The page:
Roman Reigns Thinks WWE is Doing a Great Job with Coronavirus

By any reasonable measure, WWE's handling of the coronavirus pandemic has been an absolute failure. By refusing to test its performers and crew even while having them gather in large groups with no face masks, the company has recklessly put everyone who works for them at risk. Now, at least four and maybe dozens of people are sick. But WWE star Roman Reigns, who dropped out of a WrestleMania match for the WWE Universal Championship and hasn't been back since, doesn't see it that way. The Big Dog said in an interview with Indian newspaper The Hindu  that he has the utmost faith in WWE's handling of the pandemic. His co-workers, on the other hand, not so much.

Roman Reigns declares that WWE is his yard now: Raw, April 3, 2017
Roman Reigns declares that WWE is his yard now: Raw, April 3, 2017

"The decision was taken mainly because each performer travels so much, and we are all such a diverse group and from all over the place. I'm not convinced, and I can't trust the fact that everybody is taking it as seriously and locking themselves down at home like I am," Reigns said in the interview. "I trust my life with my co-workers every time I step foot in the ring, but I just can't put the same trust when it has my children, my wife and my family involved."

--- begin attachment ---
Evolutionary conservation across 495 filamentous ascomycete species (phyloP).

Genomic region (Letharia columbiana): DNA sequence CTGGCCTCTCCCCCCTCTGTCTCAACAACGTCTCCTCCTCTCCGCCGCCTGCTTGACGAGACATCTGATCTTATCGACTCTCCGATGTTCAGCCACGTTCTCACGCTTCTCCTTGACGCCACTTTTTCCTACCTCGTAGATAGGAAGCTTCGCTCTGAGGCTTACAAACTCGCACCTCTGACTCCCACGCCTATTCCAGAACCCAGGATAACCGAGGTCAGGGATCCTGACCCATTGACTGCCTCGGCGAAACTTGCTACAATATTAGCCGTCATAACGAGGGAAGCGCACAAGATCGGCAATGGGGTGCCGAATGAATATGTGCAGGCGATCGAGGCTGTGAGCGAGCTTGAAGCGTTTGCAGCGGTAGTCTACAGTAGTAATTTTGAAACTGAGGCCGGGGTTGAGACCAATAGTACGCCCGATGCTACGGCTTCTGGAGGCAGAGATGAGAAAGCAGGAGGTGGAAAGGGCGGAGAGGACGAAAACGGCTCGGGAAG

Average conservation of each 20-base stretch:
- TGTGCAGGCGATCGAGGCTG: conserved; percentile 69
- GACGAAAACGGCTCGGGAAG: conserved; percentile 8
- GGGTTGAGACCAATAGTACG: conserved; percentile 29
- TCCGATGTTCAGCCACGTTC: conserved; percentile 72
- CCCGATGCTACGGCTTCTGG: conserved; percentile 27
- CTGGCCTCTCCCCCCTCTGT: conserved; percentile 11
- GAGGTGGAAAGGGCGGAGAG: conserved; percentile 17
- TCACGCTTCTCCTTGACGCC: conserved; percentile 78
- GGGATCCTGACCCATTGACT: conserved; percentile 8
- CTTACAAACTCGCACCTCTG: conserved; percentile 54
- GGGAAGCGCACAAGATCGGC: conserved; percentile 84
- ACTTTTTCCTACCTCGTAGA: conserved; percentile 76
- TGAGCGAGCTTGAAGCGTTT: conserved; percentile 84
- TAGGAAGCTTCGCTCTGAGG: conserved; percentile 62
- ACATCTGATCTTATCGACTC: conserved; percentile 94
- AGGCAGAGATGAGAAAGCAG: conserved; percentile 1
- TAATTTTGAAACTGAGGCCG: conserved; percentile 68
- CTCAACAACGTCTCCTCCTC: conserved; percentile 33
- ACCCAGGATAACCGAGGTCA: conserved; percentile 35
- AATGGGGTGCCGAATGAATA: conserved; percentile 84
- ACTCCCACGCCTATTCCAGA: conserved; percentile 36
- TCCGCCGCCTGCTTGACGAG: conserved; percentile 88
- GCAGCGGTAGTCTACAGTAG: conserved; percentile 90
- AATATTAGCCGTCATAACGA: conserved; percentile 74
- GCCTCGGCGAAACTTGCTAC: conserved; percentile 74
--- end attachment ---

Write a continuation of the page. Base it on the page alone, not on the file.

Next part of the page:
But when it comes to WWE, Reigns thinks they're doing a great job. "For me, I just had to make a choice for my family," he said. "The company (WWE) has done everything that they can to make it the safest work environment possible. It is not the workplace that I was necessarily concerned about."

Reigns continued: "I don't want it to come off as I am taking a stand against the company at all, because I love the WWE. I've been a part of this company just since I was a little boy. That's why I always take it so personally when I represent them."

What a bold stance to take. Maybe Roman Reigns isn't the locker room leader we thought he was after all.

About Jude Terror

A prophecy says that in the comic book industry's darkest days, a hero will come to lead the people through a plague of overpriced floppies, incentive variant covers, #1 issue reboots, and super-mega-crossover events.

Scourge of Rich Johnston, maker of puns, and seeker of the Snyder Cut, Jude Terror, sadly, is not the hero comics needs right now... but he's the one the industry deserves.

twitter   envelope   globe